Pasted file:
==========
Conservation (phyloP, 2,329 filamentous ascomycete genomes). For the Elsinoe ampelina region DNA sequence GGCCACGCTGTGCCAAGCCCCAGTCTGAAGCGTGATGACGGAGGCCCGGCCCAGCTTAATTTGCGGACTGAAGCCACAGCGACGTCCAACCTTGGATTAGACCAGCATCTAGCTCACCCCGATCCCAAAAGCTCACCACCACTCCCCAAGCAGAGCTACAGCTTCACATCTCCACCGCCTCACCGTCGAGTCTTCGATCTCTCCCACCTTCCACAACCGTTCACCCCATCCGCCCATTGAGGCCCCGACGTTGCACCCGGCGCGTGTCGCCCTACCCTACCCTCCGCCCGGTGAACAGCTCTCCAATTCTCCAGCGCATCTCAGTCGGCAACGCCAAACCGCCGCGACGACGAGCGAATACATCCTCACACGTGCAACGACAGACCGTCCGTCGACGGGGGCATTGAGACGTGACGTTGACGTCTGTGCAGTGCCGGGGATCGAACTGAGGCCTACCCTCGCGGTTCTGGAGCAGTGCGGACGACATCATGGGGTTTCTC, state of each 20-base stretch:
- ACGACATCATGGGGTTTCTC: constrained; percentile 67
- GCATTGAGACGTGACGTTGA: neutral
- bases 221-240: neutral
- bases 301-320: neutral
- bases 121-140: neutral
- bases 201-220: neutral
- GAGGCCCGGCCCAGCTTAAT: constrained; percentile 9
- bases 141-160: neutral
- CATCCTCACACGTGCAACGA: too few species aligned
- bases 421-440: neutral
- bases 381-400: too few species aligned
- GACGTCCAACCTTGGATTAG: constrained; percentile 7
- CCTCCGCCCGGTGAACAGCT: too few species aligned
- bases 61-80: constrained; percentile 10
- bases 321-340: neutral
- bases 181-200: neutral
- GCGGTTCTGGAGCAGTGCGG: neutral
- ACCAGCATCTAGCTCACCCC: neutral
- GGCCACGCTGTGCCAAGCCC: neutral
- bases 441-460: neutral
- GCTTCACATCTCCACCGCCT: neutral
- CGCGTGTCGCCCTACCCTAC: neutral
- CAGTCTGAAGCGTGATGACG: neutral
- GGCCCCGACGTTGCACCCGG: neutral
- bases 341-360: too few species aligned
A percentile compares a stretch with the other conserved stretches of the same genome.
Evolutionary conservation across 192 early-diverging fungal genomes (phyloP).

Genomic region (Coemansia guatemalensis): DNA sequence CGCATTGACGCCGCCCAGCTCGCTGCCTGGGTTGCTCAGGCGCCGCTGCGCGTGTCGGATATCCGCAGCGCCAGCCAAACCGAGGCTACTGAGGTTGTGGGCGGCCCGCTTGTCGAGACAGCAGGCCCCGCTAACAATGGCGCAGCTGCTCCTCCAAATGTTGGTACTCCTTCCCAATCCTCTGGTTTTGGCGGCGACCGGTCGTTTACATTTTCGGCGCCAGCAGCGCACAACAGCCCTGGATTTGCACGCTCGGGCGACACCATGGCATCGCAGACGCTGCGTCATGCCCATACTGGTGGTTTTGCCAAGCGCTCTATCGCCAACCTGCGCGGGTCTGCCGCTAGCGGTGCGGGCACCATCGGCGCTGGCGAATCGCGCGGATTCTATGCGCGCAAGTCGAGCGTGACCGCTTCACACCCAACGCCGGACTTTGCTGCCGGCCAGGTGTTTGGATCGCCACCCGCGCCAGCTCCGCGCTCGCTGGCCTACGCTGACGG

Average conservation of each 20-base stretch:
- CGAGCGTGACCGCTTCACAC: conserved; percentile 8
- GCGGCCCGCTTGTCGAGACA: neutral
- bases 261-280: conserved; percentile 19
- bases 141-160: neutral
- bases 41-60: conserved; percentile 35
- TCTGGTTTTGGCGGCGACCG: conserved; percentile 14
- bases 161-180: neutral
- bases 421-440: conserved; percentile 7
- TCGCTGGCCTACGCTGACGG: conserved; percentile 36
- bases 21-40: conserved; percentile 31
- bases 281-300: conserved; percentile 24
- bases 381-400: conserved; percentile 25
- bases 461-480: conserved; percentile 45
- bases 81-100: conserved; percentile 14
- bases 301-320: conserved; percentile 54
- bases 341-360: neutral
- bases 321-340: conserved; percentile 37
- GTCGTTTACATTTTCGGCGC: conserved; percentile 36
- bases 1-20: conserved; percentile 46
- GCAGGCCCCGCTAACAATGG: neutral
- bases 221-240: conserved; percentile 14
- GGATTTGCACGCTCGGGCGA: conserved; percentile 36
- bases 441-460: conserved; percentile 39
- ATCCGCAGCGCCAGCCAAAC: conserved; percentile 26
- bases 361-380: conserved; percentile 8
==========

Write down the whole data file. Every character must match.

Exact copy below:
Conservation (phyloP, 2,329 filamentous ascomycete genomes). For the Elsinoe ampelina region DNA sequence GGCCACGCTGTGCCAAGCCCCAGTCTGAAGCGTGATGACGGAGGCCCGGCCCAGCTTAATTTGCGGACTGAAGCCACAGCGACGTCCAACCTTGGATTAGACCAGCATCTAGCTCACCCCGATCCCAAAAGCTCACCACCACTCCCCAAGCAGAGCTACAGCTTCACATCTCCACCGCCTCACCGTCGAGTCTTCGATCTCTCCCACCTTCCACAACCGTTCACCCCATCCGCCCATTGAGGCCCCGACGTTGCACCCGGCGCGTGTCGCCCTACCCTACCCTCCGCCCGGTGAACAGCTCTCCAATTCTCCAGCGCATCTCAGTCGGCAACGCCAAACCGCCGCGACGACGAGCGAATACATCCTCACACGTGCAACGACAGACCGTCCGTCGACGGGGGCATTGAGACGTGACGTTGACGTCTGTGCAGTGCCGGGGATCGAACTGAGGCCTACCCTCGCGGTTCTGGAGCAGTGCGGACGACATCATGGGGTTTCTC, state of each 20-base stretch:
- ACGACATCATGGGGTTTCTC: constrained; percentile 67
- GCATTGAGACGTGACGTTGA: neutral
- bases 221-240: neutral
- bases 301-320: neutral
- bases 121-140: neutral
- bases 201-220: neutral
- GAGGCCCGGCCCAGCTTAAT: constrained; percentile 9
- bases 141-160: neutral
- CATCCTCACACGTGCAACGA: too few species aligned
- bases 421-440: neutral
- bases 381-400: too few species aligned
- GACGTCCAACCTTGGATTAG: constrained; percentile 7
- CCTCCGCCCGGTGAACAGCT: too few species aligned
- bases 61-80: constrained; percentile 10
- bases 321-340: neutral
- bases 181-200: neutral
- GCGGTTCTGGAGCAGTGCGG: neutral
- ACCAGCATCTAGCTCACCCC: neutral
- GGCCACGCTGTGCCAAGCCC: neutral
- bases 441-460: neutral
- GCTTCACATCTCCACCGCCT: neutral
- CGCGTGTCGCCCTACCCTAC: neutral
- CAGTCTGAAGCGTGATGACG: neutral
- GGCCCCGACGTTGCACCCGG: neutral
- bases 341-360: too few species aligned
A percentile compares a stretch with the other conserved stretches of the same genome.
Evolutionary conservation across 192 early-diverging fungal genomes (phyloP).

Genomic region (Coemansia guatemalensis): DNA sequence CGCATTGACGCCGCCCAGCTCGCTGCCTGGGTTGCTCAGGCGCCGCTGCGCGTGTCGGATATCCGCAGCGCCAGCCAAACCGAGGCTACTGAGGTTGTGGGCGGCCCGCTTGTCGAGACAGCAGGCCCCGCTAACAATGGCGCAGCTGCTCCTCCAAATGTTGGTACTCCTTCCCAATCCTCTGGTTTTGGCGGCGACCGGTCGTTTACATTTTCGGCGCCAGCAGCGCACAACAGCCCTGGATTTGCACGCTCGGGCGACACCATGGCATCGCAGACGCTGCGTCATGCCCATACTGGTGGTTTTGCCAAGCGCTCTATCGCCAACCTGCGCGGGTCTGCCGCTAGCGGTGCGGGCACCATCGGCGCTGGCGAATCGCGCGGATTCTATGCGCGCAAGTCGAGCGTGACCGCTTCACACCCAACGCCGGACTTTGCTGCCGGCCAGGTGTTTGGATCGCCACCCGCGCCAGCTCCGCGCTCGCTGGCCTACGCTGACGG

Average conservation of each 20-base stretch:
- CGAGCGTGACCGCTTCACAC: conserved; percentile 8
- GCGGCCCGCTTGTCGAGACA: neutral
- bases 261-280: conserved; percentile 19
- bases 141-160: neutral
- bases 41-60: conserved; percentile 35
- TCTGGTTTTGGCGGCGACCG: conserved; percentile 14
- bases 161-180: neutral
- bases 421-440: conserved; percentile 7
- TCGCTGGCCTACGCTGACGG: conserved; percentile 36
- bases 21-40: conserved; percentile 31
- bases 281-300: conserved; percentile 24
- bases 381-400: conserved; percentile 25
- bases 461-480: conserved; percentile 45
- bases 81-100: conserved; percentile 14
- bases 301-320: conserved; percentile 54
- bases 341-360: neutral
- bases 321-340: conserved; percentile 37
- GTCGTTTACATTTTCGGCGC: conserved; percentile 36
- bases 1-20: conserved; percentile 46
- GCAGGCCCCGCTAACAATGG: neutral
- bases 221-240: conserved; percentile 14
- GGATTTGCACGCTCGGGCGA: conserved; percentile 36
- bases 441-460: conserved; percentile 39
- ATCCGCAGCGCCAGCCAAAC: conserved; percentile 26
- bases 361-380: conserved; percentile 8